Setting the Context for Transformation towards Authentic Leadership and Co-Creation

Setting the Context for Transformation towards Authentic Leadership and Co-Creation

Lotte Darsø (Department of Education, Aarhus University, Denmark)
Copyright: © 2014 |Pages: 17
DOI: 10.4018/978-1-4666-4793-0.ch007
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Abstract

This chapter presents a new educational approach for developing authentic leadership and co-creation based on Theory U. The main arguments are that authentic leadership and co-creation develop together and cannot be taught through lecturing. Leaders must themselves experience going through the U in order to reconnect with their authentic self. To help the process unfold it is argued that 1) a holding space of trust and respect must be built previously, and that 2) the context, here understood as physical space, social atmosphere, and pedagogical principles and practices, must be designed appropriately to provide encouragement for co-creation. These arguments are sustained by empirical material and practical examples from an executive master education.
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Introduction

Twenty-first century society yearns for a leadership of possibility, a leadership based more on hope, aspiration, and innovation than on the replication of historical patterns of constrained pragmatism. (Adler, 2006, p. 487)

The general purpose of this chapter is to discuss new learning approaches that depart from traditional management education by emphasizing direct experience, exploration, and reflection. An empirical case study of an international executive Master program of Leadership and Innovation will be drawn on to provide practical examples and illustrations of such an educational approach. The data include extracts from 4 master theses. More specifically, the focus will be on developing authentic leadership and co-creation by applying Theory U developed by C. Otto Scharmer (Scharmer, 2007). Theory U not only offers new learning territory by introducing levels of consciousness not previously included in management education, it also audaciously suggests that it is possible to learn from the future as it emerges. Theory U provides a holistic approach towards change and transformation, which resonates with people because it involves meaning and engages spirit. By adding two new dimensions of ‘open heart’ and ‘open will’, Theory U nourishes and irrigates the dry lands of management thinking, which has mainly been centred on the first two levels of the U, ‘downloading’ and ‘open mind’. This chapter will primarily explore how we can access the dimensions of open heart and open will in order to harvest the implications for educational contexts of leadership and innovation. I will argue that going through the U can help leaders reconnect with their authentic self, i.e. their source. I also want to draw attention to the importance of building relations of trust and respect between the participants before starting the process, as this creates a holding space and a sustainable foundation for co-creation. Furthermore I want to point out that in educational practice the setting of the context greatly influences the learning process. Context is here understood as involving physical space, social atmosphere and pedagogical principles and practices.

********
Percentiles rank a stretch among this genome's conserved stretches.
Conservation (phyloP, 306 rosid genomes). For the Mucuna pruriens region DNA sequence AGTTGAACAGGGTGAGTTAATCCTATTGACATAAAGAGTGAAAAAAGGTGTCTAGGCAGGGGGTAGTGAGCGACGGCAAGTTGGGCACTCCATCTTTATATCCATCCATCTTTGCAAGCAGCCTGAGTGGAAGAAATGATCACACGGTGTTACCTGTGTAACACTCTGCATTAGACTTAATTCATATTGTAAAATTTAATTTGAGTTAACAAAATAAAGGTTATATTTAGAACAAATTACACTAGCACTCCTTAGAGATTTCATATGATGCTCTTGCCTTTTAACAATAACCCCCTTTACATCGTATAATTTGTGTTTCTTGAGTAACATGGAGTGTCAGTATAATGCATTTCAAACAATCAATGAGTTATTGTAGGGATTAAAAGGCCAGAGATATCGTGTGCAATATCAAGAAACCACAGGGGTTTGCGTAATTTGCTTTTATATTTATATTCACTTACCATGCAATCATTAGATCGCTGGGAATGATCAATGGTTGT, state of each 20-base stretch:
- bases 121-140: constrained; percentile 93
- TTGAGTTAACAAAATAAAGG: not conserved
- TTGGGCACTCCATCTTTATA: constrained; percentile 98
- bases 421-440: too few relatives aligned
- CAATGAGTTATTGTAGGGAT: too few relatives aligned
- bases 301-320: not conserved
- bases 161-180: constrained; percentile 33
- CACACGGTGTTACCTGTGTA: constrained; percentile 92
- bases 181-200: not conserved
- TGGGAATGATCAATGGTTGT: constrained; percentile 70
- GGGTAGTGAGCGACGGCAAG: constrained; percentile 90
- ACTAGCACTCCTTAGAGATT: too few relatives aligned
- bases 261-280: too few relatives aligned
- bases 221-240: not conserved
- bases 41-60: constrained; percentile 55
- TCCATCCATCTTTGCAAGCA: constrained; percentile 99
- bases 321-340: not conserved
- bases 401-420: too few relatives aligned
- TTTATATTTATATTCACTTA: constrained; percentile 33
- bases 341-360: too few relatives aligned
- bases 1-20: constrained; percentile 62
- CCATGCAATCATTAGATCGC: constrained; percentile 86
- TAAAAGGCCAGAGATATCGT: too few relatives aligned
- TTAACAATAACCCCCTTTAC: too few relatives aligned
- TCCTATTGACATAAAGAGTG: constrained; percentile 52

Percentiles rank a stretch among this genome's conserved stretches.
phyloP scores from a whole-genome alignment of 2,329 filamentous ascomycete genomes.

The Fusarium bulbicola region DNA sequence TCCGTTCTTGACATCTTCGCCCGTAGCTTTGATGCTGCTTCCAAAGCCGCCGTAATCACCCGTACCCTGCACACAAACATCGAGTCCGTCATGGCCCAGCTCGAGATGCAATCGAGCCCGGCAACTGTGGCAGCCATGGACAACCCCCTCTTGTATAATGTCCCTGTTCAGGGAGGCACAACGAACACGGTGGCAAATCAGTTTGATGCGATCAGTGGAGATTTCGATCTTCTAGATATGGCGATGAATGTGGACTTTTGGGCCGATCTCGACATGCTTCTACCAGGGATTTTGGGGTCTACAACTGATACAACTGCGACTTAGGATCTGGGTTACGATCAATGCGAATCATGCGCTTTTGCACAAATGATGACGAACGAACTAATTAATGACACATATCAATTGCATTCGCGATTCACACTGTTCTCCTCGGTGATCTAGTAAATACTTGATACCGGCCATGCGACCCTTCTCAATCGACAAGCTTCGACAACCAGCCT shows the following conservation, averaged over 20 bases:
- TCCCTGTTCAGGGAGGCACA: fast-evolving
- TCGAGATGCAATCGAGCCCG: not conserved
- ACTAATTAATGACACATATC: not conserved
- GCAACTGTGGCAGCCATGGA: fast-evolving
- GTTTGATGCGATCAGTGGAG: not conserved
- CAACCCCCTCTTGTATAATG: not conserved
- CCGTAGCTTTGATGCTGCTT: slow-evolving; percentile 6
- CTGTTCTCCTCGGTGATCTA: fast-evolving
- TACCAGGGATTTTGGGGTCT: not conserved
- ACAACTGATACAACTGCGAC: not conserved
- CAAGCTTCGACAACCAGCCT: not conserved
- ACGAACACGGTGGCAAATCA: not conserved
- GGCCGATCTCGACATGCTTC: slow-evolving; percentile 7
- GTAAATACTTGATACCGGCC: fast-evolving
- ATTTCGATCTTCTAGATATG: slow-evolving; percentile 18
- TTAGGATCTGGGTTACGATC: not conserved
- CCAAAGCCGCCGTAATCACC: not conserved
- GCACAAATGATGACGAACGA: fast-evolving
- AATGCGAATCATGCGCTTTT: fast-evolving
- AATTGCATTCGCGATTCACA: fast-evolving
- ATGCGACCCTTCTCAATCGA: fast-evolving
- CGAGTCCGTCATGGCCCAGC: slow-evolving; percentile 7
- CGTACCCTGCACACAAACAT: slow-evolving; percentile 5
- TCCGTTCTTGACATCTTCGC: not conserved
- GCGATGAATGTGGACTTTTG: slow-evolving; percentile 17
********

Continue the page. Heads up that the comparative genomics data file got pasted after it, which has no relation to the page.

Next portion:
The structure of the chapter is as follows: Initially, the concepts of authentic leadership and co-creation will be clarified and discussed. Secondly, these concepts will be discussed in relation to each other and to Theory U. Thirdly, it is argued that authentic leadership and co-creation cannot be taught. What is possible, however, is to design the context and provide the conditions for inviting the processes to unfold and to offer methods that can encourage and inspire their development. The last part of the chapter will therefore suggest and discuss conditions, processes, and methods that will be illustrated through examples and empirical data. Because the nature of the topic is subjective and experiential, first person research will also be presented when relevant. In the conclusion, the main findings and contributions will be summarized.

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Authentic Leadership

I have often thought that the best way to define a man’s character would be to seek out the particular mental or moral attitude in which, when it came upon him, he felt himself most deeply and intensively active and alive. At such moments, there is a voice inside which speaks and says, ‘This is the real me’. (William James, Letters of William James quoted in Gardner, Avolio, Luthans, May, & Walumbwa, 2005, p. 343)

One of the core concepts in theorizing about authentic leadership is the concept of the ‘true self’, and according to Ladkin & Taylor, the overall theoretical discussion can be condensed to three themes: First, authentic leadership is the expression of the ‘true self’; secondly, the leader must be aware of that self in order to express it authentically; and thirdly, the self is normatively inclined towards moral virtue (Ladkin & Taylor, 2010).

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